The MacNeil/Lehrer NewsHour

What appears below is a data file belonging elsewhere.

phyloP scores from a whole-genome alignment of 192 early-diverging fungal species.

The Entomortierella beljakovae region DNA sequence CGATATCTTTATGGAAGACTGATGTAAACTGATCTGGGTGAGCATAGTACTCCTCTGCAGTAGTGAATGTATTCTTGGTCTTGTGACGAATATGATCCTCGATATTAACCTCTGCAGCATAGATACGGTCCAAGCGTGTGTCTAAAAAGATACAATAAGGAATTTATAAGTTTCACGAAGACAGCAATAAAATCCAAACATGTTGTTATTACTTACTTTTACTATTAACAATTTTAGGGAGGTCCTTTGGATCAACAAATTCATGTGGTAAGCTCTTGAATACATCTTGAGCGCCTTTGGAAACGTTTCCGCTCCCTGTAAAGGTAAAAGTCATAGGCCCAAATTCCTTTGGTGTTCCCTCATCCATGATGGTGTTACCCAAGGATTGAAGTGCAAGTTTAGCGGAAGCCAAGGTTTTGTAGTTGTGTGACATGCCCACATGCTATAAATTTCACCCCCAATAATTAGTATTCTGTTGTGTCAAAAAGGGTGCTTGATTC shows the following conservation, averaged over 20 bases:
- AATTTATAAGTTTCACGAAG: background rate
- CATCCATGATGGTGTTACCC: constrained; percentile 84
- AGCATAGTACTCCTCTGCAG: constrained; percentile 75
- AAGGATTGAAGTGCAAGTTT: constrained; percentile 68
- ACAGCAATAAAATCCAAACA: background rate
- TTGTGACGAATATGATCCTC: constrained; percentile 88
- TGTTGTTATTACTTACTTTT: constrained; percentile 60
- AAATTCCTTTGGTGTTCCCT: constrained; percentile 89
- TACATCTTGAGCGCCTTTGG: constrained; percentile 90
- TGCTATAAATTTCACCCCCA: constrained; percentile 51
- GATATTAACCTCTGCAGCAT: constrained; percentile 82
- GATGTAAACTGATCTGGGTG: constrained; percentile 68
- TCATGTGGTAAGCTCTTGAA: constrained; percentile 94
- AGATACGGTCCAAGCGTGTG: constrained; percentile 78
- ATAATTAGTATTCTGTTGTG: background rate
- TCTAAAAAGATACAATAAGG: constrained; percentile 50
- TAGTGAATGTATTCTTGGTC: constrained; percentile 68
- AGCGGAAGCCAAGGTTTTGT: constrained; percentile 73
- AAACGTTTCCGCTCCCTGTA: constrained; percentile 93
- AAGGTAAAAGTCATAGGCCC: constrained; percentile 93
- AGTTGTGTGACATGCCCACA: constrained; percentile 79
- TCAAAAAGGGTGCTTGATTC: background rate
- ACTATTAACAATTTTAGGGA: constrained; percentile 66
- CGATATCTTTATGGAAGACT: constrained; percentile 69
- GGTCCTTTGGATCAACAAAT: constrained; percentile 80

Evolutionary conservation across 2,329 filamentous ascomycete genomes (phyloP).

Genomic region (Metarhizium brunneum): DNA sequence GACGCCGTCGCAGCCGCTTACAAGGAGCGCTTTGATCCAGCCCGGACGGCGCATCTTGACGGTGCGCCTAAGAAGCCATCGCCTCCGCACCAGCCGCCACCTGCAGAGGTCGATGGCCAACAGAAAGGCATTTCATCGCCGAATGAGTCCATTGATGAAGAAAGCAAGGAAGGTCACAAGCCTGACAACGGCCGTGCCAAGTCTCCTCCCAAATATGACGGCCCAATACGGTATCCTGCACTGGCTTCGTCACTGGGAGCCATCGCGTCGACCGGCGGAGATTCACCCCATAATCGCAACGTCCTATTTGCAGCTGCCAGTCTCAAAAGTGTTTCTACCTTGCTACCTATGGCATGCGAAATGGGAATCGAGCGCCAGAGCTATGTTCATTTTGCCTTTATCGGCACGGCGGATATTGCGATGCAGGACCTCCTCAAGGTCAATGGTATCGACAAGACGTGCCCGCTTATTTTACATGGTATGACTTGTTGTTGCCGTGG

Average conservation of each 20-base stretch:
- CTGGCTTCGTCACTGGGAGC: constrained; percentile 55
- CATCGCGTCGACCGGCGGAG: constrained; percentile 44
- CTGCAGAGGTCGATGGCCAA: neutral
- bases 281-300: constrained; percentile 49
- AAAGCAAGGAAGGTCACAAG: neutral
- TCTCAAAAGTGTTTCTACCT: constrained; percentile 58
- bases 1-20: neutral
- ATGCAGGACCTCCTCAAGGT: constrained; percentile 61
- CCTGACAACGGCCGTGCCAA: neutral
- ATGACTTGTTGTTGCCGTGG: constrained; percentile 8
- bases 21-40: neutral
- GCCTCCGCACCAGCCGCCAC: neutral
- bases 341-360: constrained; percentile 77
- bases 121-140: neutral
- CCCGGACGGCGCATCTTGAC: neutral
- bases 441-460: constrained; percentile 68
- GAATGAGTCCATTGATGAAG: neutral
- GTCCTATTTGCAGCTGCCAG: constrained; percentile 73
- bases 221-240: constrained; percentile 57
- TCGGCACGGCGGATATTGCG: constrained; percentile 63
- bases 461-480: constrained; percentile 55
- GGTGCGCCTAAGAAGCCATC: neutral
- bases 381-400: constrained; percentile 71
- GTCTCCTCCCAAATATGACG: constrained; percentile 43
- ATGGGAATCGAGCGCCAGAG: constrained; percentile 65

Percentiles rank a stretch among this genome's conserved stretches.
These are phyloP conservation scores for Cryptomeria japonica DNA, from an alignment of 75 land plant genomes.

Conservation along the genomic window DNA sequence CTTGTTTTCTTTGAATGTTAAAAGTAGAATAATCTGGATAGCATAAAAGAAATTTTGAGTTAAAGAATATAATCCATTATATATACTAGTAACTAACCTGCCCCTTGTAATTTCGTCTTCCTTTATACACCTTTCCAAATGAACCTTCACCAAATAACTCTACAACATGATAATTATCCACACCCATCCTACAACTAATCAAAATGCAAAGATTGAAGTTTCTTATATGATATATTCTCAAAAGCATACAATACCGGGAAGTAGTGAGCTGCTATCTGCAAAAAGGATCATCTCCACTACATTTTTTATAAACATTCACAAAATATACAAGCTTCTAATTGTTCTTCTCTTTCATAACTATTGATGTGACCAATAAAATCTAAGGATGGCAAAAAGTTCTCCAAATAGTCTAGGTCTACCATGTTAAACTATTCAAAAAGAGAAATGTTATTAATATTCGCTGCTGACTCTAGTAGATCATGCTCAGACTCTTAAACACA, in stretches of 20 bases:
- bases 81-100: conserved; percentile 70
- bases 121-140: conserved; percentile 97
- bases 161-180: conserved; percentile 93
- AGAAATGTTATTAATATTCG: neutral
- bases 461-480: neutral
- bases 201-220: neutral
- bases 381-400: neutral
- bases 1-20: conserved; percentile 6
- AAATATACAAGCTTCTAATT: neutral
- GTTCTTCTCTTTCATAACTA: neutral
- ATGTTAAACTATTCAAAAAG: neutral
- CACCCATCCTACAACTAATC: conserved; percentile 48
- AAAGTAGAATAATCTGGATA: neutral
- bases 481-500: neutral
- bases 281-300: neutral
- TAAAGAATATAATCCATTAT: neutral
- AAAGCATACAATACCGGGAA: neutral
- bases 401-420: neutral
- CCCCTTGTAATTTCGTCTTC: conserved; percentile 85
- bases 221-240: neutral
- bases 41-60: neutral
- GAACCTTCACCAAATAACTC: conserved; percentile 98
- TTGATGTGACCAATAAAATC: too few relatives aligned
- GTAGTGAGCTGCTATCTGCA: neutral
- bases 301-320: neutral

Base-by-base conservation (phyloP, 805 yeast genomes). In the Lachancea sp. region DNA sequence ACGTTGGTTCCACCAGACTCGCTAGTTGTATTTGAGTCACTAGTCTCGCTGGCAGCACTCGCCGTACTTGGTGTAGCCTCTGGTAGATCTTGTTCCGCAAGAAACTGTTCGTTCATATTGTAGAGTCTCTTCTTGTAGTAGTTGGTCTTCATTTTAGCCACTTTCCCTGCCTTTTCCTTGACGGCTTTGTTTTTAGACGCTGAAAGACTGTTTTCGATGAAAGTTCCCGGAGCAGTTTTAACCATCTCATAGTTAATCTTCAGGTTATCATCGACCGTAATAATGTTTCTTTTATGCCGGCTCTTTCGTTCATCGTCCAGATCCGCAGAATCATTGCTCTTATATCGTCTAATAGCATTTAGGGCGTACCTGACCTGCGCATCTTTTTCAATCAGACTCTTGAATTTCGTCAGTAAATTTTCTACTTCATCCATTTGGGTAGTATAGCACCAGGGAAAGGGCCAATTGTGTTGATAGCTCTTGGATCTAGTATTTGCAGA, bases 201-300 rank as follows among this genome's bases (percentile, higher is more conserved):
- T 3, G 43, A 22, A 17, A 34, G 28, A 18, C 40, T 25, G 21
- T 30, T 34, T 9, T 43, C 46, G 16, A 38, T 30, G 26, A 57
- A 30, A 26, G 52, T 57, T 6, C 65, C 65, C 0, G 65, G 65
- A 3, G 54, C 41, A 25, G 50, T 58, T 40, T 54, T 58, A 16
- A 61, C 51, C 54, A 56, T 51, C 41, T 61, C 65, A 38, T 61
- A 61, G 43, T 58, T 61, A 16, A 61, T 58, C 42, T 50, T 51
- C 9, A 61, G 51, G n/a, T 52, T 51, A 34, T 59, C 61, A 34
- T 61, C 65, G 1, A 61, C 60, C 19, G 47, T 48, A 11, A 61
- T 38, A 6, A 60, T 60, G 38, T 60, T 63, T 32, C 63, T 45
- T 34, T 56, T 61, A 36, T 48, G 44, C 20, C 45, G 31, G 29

Intro JIM LEHRER: Good evening. Leading the news this Tuesday, in the Persian Gulf conflict, Iran attacked two neutral tankers, and the search continued for a missing U. S. helicopter. Elsewhere, Israel deported eight more Palestinians. And in New York there was the important Democratic presidential primary. We'll have the details in our news summary in a moment. Charlayne Hunter Gault is in New York tonight. Charlayne? CHARLAYNE HUNTER-GAULT: After the news summary, what next in the Persian Gulf. We'll have excerpts from the Iranian Ambassador's news conference, and views from a former Iranian official, a former U. S. official and a journalist. Then, Education Secretary William Bennett and Stanford University's president debate how broad the college curriculum should be. And finally, a report on a modern day explorer.News Summary LEHRER: There was more military action in the Persian Gulf today, but not between the United States and Iran. Iran attacked two neutral tankers, one of them being a 12,000 ton ship of the United Arab Emirates. It was set afire, but the crew was rescued without injury. There was no immediate word or identification on the second ship. Also, in the Southern part of the Gulf, three new mines were spotted by French forces. And U. S. ships and helicopters continue the search for a U. S. Marine helicopter and its two man crew, still missing from yesterday's combat with the Iranians. Iran claims to have shot it down. U. S. ships destroyed two Iranian oil platforms yesterday. Also six counterattacking Iranian ships were hit, including two frigates. A Pentagon spokesman said today one of the frigates probably sunk during the night. President Reagan said this morning he hoped the action was over.